To solve the above mentioned limitations, we assign each category complementary relation \(r \in \mathcal {R}\) with a single d-dim transition vector \({\varvec{{r}}} \in \mathbb {R}^d\). Intuitively, these relation vectors act as different fashion compatibility decision-makers who focus on different pairs of categories, which enables the model to concentrate on different aspects of fashion items from different categories. In particular, given a pair of fashion items \(o_i\) and \(o_j\) with their visual features \({\varvec{{v}}}_i\) and \({\varvec{{v}}}_j\), and their corresponding category complementary relation \(r^{c_ic_j}\). If \(o_i\) is compatible with \(o_j\), the compatibility relationship can be interpreted as:
$$\begin{aligned} {\varvec{{v}}}_i + {\varvec{{r}}}^{c_ic_j} \approx {\varvec{{v}}}_j \end{aligned}$$
which means \(o_j\)’s embedding \({\varvec{{v}}}_j\) should be the nearest neighbor to the resulting vector of \({\varvec{{v}}}_i \) plus the relation vector \({\varvec{{r}}}^{c_ic_j}\) in a specific latent space based on a certain distance metric, e.g., L1 or L2 distance.
However, there exists one issue in the above equation: in reality, items from a specific pair of categories share diverse fashion attributes such as material, style and pattern. Therefore, it is insufficient to preserve intra-category diversity by building only a single embedding vector for each category complementary relation. To address this issue, we propose to build multiple relation-specific subspaces, i.e., \(\mathbf{M} _r \in \mathbb {R}^{k \times d}, r \in \mathcal {R}\), where k is the number of visual feature vector dimensions. Using such category-aware projection operations is twofold. Firstly, the relation-specific subspaces provide abundant trainable parameters to preserve intra-category diversity. Secondly, it also provides capability for handling unseen items through a projection operation. Thus, we define the projected item vectors of \({\varvec{{v}}}_i\) and \({\varvec{{v}}}_j\) as,
$$\begin{aligned} {\varvec{{h}}}_i = \mathbf{M} _{r^{c_ic_j}}^{\top }{\varvec{{v}}}_i,\quad {\varvec{{h}}}_j = \mathbf{M} _{r^{c_ic_j}}^{\top }{\varvec{{v}}}_j, \quad {\varvec{{h}}}_i, {\varvec{{h}}}_j \in \mathbb {R}^d \end{aligned}$$
With the above defined compatibility relationship modeling rule and relation-specific projection, we now could perform compatibility score calculation within the corresponding relation space. Given a pair of fashion items denoted as \(o_i\) and \(o_j\), and their corresponding category complementary relation \(r^{c_ic_j}\), the compatibility score \(s_{ij}\) is calculated as,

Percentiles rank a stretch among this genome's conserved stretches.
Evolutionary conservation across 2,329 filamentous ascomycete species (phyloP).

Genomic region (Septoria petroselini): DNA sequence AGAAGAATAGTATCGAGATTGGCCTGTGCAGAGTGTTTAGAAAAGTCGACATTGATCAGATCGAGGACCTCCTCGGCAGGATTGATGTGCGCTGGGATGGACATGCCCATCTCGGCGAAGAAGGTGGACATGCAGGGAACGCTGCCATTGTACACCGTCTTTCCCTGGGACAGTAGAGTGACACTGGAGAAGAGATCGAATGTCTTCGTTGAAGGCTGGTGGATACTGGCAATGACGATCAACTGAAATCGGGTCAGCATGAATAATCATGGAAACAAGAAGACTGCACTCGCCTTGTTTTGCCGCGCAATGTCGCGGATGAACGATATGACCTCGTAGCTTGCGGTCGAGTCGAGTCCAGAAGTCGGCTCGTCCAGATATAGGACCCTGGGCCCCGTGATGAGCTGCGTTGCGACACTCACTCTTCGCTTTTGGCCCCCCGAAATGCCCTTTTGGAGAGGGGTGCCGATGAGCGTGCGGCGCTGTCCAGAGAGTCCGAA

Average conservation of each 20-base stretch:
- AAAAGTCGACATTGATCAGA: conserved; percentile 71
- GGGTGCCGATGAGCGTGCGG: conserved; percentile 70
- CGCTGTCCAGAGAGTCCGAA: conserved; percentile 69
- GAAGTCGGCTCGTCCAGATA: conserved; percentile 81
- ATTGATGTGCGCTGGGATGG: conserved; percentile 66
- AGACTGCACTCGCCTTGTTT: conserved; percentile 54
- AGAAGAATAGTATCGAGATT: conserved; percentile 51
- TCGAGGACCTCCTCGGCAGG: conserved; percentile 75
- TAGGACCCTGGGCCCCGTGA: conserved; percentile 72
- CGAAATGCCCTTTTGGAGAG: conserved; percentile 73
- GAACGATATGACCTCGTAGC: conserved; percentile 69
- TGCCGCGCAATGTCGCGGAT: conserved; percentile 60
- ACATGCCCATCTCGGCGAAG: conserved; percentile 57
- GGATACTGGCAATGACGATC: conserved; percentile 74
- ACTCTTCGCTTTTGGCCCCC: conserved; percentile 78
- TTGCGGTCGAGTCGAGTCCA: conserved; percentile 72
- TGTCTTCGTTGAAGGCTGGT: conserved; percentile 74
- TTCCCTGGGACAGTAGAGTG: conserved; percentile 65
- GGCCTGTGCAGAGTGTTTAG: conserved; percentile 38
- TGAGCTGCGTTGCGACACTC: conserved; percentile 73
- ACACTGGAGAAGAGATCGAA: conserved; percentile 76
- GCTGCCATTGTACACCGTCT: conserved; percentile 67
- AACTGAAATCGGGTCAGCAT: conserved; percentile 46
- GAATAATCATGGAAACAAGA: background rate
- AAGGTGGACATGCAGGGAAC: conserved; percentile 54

$$\begin{aligned} s_{ij} = -\left\| {\varvec{{h}}}_i + {\varvec{{r}}}^{c_ic_j} - {\varvec{{h}}}_j\right\| _{2} \end{aligned}$$
where L2 distance is used.

4.2 Negative Sampling

Negative sampling has been proven to be an effective and helpful training strategy to learn discriminative item representations in various fields. We aim to derive a simple but effective negative sampling strategy to assist our model to identify more subtle style patterns from hard negative instances. Since a category complementary relation corresponds to two different categories, we want both sides of each training triplet can benefit from negative sampling. Therefore, we define the strategy should meet the following requirements:
  1. 1.

    The strategy should consider both sides of training triplets.

  2. 2.

    The strategy should identify hard negative instances effectively and efficiently.

  3. 3.

    The strategy should avoid false negative samples effectively.


Now we introduce the details regarding how our designed negative sampling strategy can meet the above-defined requirements. We also present the details of our strategy in Algorithm 1.

Requirement 1: We propose to sample negative instances from both sides of a given positive triplet \(({\varvec{{v}}}_i,{\varvec{{v}}}_j, r^{c_ic_j})\). In particular, we first fix \({\varvec{{v}}}_i\) and category complementary relation \(r^{c_ic_j}\), then replace \({\varvec{{v}}}_j\) by randomly sampling an item embedding vector \({\varvec{{v}}}'_j\) from category \(c_j\). Similarly, we perform the same negative sampling for the other side item \({\varvec{{v}}}_j\).

Requirement 2: Given a positive triplet \(({\varvec{{v}}}_i, {\varvec{{v}}}_j, r^{c_ic_j})\), we first uniformly sample N negative candidates denoted as \(\hat{\mathcal {H}}_{({\varvec{{v}}}_i, r^{c_ic_j})}\) from category \(c_j\)’s item set. Then, for each training triplet, we calculate scores for all negative triplets. This two steps correspond to the step 1–2 in Algorithm 1. Intuitively, the negative triplets with high compatibility scores can be regarded as hard negative samples.

Requirement 3: Despite the higher scores the harder negative samples are, these samples are likely to be false negative, which instead has destructive impact on the model performance. In order to avoid this issue, we propose to select M negative items from the above sampled N negative candidates with different probability by multinomial sampling, which corresponds to step 3 in Algorithm 1. In particular, we grant larger probability for harder negative samples according to their scores. Here, let \(\mathcal {S}=\{s_1,s_2,...,s_N\}\) be the set of calculated scores of N negative candidates. We first define the following normalization function \(norm(s_{ij})\) to project all the scores into the range of [0, 1],
$$\begin{aligned} norm(s_{ij}) = \frac{s_{ij} - s_{min}}{s_{max} - s_{min}},&s_{ij} \in \mathcal {S}, s_{min} = min(\mathcal {S}),\end{aligned}$$